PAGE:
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The Charter-School Teachers’ Strike in Chicago Was ‘Inevitable’

In this Sept. 17, 2016, file photo, teachers picket outside Morgan Park High School in Chicago.

In this Sept. 17, 2016, file photo, teachers picket outside Morgan Park High School in Chicago. AP Photo

 

Connecting state and local government leaders

The move could signal a shift in the long, contentious relationship between teachers’ unions and these privately run schools.

Teachers’ strikes have been a constant across the country in 2018, popping up in six states, from West Virginia to Oklahoma. But so far, the wave of activism has been limited to educators at traditional public schools. That is, until earlier this week, when unionized teachers from one of Chicago’s largest charter-school networks, Acero Schools, took to the picket line. The strike is the first of its kind in U.S. history; although other charter-school teachers have unionized—collective bargaining is a requirement for charters in Hawaii and Maryland—these teachers are the first in the country to actually stage a walkout.

Teachers from all 15 Acero schools—which range from elementary to high school—resorted to a strike after failing to arrive at an agreement with Acero on Monday night over the terms of a new contract, in which they had requested higher salaries and smaller class sizes.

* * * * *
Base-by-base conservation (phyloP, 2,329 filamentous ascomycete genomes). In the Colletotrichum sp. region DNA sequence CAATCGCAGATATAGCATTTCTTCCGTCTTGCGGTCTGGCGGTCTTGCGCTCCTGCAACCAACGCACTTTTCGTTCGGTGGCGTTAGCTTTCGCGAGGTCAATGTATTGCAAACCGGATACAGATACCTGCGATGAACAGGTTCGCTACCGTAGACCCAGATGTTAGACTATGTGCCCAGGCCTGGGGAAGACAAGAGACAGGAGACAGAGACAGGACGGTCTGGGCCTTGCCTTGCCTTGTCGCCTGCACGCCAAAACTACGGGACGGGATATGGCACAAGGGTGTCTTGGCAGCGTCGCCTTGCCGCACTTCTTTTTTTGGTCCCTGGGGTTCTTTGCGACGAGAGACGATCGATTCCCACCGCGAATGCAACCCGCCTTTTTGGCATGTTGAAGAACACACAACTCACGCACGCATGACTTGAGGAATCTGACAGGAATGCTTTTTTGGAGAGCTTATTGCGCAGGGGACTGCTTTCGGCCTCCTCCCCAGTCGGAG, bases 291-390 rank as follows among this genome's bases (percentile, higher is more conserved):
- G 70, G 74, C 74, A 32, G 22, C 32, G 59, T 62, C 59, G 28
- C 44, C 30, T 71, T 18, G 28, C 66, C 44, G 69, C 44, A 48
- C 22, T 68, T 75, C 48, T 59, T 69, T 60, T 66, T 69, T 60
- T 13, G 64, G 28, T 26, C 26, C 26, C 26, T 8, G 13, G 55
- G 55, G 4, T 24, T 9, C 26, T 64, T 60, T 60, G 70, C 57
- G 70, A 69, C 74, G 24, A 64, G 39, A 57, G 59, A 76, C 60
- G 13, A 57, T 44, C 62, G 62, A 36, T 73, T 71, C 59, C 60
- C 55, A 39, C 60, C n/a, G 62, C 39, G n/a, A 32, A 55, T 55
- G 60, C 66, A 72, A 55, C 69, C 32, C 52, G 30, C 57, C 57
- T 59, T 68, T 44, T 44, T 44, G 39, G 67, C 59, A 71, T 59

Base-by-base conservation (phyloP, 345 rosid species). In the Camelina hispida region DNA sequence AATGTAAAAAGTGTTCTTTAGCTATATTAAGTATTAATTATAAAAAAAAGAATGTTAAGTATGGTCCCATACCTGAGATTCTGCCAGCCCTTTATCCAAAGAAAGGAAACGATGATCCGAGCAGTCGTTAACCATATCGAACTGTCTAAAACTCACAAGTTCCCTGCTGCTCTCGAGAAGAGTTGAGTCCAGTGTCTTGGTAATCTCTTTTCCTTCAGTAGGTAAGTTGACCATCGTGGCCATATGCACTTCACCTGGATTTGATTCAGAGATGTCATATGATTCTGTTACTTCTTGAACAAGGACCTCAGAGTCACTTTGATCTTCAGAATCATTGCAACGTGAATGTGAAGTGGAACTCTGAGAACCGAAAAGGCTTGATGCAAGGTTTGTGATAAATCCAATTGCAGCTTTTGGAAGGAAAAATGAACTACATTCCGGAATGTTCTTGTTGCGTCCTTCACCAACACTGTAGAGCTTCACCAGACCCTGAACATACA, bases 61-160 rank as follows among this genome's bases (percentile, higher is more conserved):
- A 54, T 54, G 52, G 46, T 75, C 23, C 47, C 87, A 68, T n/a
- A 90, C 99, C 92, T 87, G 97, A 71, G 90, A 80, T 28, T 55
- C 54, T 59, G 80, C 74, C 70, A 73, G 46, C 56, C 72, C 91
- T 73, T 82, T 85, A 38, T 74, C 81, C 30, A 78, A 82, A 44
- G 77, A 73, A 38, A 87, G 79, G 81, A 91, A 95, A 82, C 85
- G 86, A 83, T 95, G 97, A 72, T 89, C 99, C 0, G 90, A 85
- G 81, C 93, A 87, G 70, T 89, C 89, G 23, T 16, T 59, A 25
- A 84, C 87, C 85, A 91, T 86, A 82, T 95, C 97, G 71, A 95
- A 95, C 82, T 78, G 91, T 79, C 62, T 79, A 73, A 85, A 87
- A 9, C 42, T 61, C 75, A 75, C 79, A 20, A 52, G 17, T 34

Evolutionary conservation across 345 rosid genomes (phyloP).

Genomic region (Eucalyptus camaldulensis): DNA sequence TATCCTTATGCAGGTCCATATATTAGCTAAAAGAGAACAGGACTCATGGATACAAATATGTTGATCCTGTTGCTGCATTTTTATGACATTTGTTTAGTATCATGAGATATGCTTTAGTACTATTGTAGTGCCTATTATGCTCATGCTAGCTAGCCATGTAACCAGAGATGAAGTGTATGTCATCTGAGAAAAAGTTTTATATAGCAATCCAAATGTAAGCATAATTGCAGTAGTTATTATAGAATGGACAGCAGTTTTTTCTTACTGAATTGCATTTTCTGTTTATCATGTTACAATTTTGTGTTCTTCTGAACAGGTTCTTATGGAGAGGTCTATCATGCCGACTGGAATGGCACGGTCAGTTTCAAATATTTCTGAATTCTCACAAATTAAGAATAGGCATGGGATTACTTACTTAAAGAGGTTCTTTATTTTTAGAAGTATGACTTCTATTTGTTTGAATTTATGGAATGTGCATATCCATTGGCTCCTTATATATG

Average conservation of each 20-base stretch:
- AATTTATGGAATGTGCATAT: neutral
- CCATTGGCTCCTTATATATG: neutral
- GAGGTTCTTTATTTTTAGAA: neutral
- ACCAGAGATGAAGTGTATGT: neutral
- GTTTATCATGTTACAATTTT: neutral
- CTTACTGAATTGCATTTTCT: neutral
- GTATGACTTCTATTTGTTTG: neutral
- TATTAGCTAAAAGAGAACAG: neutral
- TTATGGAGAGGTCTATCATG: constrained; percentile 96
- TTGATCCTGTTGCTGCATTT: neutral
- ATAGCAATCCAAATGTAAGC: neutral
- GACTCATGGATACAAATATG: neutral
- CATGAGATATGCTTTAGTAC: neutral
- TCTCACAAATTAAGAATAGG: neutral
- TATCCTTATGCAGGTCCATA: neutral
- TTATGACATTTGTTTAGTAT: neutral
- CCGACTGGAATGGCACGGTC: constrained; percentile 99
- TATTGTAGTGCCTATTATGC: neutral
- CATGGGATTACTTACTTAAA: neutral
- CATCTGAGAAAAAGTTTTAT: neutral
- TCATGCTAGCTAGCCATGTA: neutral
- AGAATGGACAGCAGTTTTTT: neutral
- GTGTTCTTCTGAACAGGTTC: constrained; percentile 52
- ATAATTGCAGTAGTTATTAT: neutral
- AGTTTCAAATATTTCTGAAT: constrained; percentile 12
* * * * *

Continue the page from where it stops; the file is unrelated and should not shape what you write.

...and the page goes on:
While teachers’ unions such as the American Federation of Teachers (AFT) had been gearing up for a possible strike for weeks, this decision to walk out is unprecedented: For decades, charter schools have championed themselves as a radical experiment in education that eschews the constraints of unions and traditional-public-school bureaucracy in favor of the flexibility to innovate. Now, at least in Chicago, the mentality seems to be shifting—and charter-school advocates fear it’s a sign that teachers’ unions, in a desperate effort to retain their clout, are co-opting charters for their own political reasons. Concurrently, the head of Chicago Public Schools, Janice Jackson, recommended on Monday that the city stop accepting proposals for new charter schools, a moratorium also supported by J. B. Pritzker, the governor-elect of Illinois.

“Ten years ago, that would have been a pretty unimaginable stance to be taken in this city,” says Elizabeth Todd-Breland, a historian at the University of Illinois at Chicago who studies education reform in the city. However, as a close watcher of Chicago charter schools, she long considered a strike like this to be “inevitable.” For several years, charter-school teachers have been joining the Chicago Alliance of Charter Teachers and Staff union, which recently merged with the Chicago Teachers Union (CTU)—an organization that is affiliated with the AFT and has historically opposed including charter-school teachers, Todd-Breland says. “I think after a number of conversations [among charter-school and traditional-public-school teachers’ unions], they came to the conclusion that they had common concerns as teachers,” she says, “and they had common concerns for students that made it make sense for them to come together.”